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Friday, July 28, 2017

You are fair, but I expect you to also behave unfairly

Positive asymmetry in trait-behavior relations for moderate morality information

Patrice Rusconi, Simona Sacchi, Roberta Capellini, Marco Brambilla, Paolo Cherubini
PLOS One
Published: July 11, 2017

Summary: People who are believed to be immoral are unable to reverse individuals' perception of them, potentially resulting in difficulties in the workplace and barriers in accessing fair and equal treatment in the legal system.

Abstract

Trait inference in person perception is based on observers’ implicit assumptions about the relations between trait adjectives (e.g., fair) and the either consistent or inconsistent behaviors (e.g., having double standards) that an actor can manifest. This article presents new empirical data and theoretical interpretations on people’ behavioral expectations, that is, people’s perceived trait-behavior relations along the morality (versus competence) dimension. We specifically address the issue of the moderate levels of both traits and behaviors almost neglected by prior research by using a measure of the perceived general frequency of behaviors. A preliminary study identifies a set of competence- and morality-related traits and a subset of traits balanced for valence. Studies 1–2 show that moral target persons are associated with greater behavioral flexibility than immoral ones where abstract categories of behaviors are concerned. For example, participants judge it more likely that a fair person would behave unfairly than an unfair person would behave fairly. Study 3 replicates the results of the first 2 studies using concrete categories of behaviors (e.g., telling the truth/omitting some information). Study 4 shows that the positive asymmetry in morality-related trait-behavior relations holds for both North-American and European (i.e., Italian) individuals. A small-scale meta-analysis confirms the existence of a positive asymmetry in trait-behavior relations along both morality and competence dimensions for moderate levels of both traits and behaviors. We discuss these findings in relation to prior models and results on trait-behavior relations and we advance a motivational explanation based on self-protection.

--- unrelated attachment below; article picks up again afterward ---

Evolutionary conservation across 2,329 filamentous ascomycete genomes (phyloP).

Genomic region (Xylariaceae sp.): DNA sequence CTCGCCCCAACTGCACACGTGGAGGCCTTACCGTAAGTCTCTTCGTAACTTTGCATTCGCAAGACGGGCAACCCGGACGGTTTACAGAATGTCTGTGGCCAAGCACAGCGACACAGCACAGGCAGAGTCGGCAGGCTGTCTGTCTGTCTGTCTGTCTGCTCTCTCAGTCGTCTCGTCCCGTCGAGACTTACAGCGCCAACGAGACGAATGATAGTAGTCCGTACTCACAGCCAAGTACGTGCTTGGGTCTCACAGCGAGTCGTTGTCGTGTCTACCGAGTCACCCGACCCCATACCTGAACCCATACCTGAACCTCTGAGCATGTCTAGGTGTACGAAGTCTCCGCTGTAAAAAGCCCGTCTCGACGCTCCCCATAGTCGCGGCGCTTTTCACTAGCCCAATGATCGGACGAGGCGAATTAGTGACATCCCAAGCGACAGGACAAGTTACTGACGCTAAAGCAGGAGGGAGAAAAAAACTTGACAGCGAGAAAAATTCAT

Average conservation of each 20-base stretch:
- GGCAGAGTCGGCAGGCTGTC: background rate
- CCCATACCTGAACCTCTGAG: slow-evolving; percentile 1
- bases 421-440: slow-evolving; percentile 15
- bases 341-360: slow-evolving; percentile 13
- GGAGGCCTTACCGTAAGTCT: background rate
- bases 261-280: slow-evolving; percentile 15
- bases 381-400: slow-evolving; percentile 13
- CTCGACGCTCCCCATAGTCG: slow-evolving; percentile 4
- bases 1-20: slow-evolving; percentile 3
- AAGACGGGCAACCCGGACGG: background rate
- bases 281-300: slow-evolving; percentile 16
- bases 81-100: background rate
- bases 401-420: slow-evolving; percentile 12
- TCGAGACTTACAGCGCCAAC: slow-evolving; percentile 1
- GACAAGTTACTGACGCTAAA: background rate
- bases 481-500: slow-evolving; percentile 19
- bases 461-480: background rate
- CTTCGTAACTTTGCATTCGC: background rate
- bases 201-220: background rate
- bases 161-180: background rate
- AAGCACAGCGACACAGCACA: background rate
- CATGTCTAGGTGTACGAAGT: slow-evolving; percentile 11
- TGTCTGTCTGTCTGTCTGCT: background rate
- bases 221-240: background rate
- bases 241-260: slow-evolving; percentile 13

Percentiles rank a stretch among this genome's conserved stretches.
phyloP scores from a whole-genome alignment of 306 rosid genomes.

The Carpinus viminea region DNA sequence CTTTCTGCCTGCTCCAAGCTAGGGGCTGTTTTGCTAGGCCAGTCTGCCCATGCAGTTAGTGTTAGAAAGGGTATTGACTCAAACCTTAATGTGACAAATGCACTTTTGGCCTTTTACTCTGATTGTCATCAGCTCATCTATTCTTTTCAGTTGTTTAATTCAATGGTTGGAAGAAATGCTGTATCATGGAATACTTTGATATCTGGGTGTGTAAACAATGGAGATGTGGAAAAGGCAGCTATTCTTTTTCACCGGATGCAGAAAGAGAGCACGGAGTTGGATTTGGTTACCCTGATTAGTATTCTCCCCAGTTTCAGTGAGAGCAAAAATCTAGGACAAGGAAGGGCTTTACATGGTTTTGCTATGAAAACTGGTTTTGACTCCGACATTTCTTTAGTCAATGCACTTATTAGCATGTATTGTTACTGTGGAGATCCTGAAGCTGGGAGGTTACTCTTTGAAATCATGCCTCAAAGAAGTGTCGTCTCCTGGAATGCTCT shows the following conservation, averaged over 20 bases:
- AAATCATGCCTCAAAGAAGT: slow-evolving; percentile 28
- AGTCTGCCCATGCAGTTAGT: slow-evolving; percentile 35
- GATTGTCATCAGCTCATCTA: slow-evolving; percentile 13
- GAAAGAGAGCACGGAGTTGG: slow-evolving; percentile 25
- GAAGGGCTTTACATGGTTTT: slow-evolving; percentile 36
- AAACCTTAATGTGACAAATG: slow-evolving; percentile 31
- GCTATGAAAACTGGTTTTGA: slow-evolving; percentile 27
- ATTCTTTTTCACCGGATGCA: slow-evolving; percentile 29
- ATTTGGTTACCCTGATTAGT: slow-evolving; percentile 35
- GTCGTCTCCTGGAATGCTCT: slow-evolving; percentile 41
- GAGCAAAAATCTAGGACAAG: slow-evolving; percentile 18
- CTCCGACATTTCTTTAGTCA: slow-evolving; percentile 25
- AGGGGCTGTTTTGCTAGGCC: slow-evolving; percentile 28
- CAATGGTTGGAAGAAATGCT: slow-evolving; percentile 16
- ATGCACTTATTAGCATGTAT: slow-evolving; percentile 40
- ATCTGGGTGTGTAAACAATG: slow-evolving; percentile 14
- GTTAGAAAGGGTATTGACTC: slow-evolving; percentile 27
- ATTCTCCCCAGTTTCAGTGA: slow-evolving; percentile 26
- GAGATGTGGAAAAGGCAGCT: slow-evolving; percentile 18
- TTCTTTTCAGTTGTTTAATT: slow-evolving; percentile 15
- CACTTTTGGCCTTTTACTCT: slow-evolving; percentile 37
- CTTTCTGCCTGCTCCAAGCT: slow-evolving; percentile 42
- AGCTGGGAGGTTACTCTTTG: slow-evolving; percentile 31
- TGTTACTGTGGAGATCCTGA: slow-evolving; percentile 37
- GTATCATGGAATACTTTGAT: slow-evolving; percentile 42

The article is here.

Note: This research also applies to perceptions in psychotherapy and in family relationships.
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